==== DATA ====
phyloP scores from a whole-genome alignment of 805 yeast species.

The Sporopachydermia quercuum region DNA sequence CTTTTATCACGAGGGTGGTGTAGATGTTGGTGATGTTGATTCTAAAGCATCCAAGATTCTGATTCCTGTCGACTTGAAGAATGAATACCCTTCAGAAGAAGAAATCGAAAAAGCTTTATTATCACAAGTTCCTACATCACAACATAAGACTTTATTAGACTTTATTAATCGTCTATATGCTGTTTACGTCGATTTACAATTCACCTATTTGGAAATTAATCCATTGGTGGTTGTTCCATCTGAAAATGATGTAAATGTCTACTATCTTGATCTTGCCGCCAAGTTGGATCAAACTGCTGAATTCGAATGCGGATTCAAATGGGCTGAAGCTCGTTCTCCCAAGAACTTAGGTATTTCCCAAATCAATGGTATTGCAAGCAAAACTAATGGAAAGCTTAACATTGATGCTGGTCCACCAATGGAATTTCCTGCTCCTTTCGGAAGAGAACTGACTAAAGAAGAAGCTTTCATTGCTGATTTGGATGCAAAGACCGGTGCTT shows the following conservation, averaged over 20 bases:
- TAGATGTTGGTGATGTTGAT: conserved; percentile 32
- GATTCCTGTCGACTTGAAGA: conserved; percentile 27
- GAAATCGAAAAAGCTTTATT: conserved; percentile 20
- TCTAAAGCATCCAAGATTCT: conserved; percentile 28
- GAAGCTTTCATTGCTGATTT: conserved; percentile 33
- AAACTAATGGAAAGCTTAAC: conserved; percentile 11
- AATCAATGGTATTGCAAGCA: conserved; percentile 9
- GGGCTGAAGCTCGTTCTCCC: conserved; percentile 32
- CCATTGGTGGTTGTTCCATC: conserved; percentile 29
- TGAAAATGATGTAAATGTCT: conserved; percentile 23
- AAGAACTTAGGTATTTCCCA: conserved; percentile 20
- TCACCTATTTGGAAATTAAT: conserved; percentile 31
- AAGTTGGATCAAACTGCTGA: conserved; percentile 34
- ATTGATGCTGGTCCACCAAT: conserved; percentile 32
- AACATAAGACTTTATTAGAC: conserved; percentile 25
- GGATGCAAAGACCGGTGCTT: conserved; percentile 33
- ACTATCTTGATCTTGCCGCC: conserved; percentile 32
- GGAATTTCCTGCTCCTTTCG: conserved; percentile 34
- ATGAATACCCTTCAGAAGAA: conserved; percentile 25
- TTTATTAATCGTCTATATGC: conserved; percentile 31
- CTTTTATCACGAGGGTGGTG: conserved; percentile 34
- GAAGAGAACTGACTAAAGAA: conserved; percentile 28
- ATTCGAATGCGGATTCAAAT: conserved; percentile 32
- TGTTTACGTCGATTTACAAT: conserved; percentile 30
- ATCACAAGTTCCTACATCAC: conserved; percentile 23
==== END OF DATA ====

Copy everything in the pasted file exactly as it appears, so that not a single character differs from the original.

phyloP scores from a whole-genome alignment of 805 yeast species.

The Sporopachydermia quercuum region DNA sequence CTTTTATCACGAGGGTGGTGTAGATGTTGGTGATGTTGATTCTAAAGCATCCAAGATTCTGATTCCTGTCGACTTGAAGAATGAATACCCTTCAGAAGAAGAAATCGAAAAAGCTTTATTATCACAAGTTCCTACATCACAACATAAGACTTTATTAGACTTTATTAATCGTCTATATGCTGTTTACGTCGATTTACAATTCACCTATTTGGAAATTAATCCATTGGTGGTTGTTCCATCTGAAAATGATGTAAATGTCTACTATCTTGATCTTGCCGCCAAGTTGGATCAAACTGCTGAATTCGAATGCGGATTCAAATGGGCTGAAGCTCGTTCTCCCAAGAACTTAGGTATTTCCCAAATCAATGGTATTGCAAGCAAAACTAATGGAAAGCTTAACATTGATGCTGGTCCACCAATGGAATTTCCTGCTCCTTTCGGAAGAGAACTGACTAAAGAAGAAGCTTTCATTGCTGATTTGGATGCAAAGACCGGTGCTT shows the following conservation, averaged over 20 bases:
- TAGATGTTGGTGATGTTGAT: conserved; percentile 32
- GATTCCTGTCGACTTGAAGA: conserved; percentile 27
- GAAATCGAAAAAGCTTTATT: conserved; percentile 20
- TCTAAAGCATCCAAGATTCT: conserved; percentile 28
- GAAGCTTTCATTGCTGATTT: conserved; percentile 33
- AAACTAATGGAAAGCTTAAC: conserved; percentile 11
- AATCAATGGTATTGCAAGCA: conserved; percentile 9
- GGGCTGAAGCTCGTTCTCCC: conserved; percentile 32
- CCATTGGTGGTTGTTCCATC: conserved; percentile 29
- TGAAAATGATGTAAATGTCT: conserved; percentile 23
- AAGAACTTAGGTATTTCCCA: conserved; percentile 20
- TCACCTATTTGGAAATTAAT: conserved; percentile 31
- AAGTTGGATCAAACTGCTGA: conserved; percentile 34
- ATTGATGCTGGTCCACCAAT: conserved; percentile 32
- AACATAAGACTTTATTAGAC: conserved; percentile 25
- GGATGCAAAGACCGGTGCTT: conserved; percentile 33
- ACTATCTTGATCTTGCCGCC: conserved; percentile 32
- GGAATTTCCTGCTCCTTTCG: conserved; percentile 34
- ATGAATACCCTTCAGAAGAA: conserved; percentile 25
- TTTATTAATCGTCTATATGC: conserved; percentile 31
- CTTTTATCACGAGGGTGGTG: conserved; percentile 34
- GAAGAGAACTGACTAAAGAA: conserved; percentile 28
- ATTCGAATGCGGATTCAAAT: conserved; percentile 32
- TGTTTACGTCGATTTACAAT: conserved; percentile 30
- ATCACAAGTTCCTACATCAC: conserved; percentile 23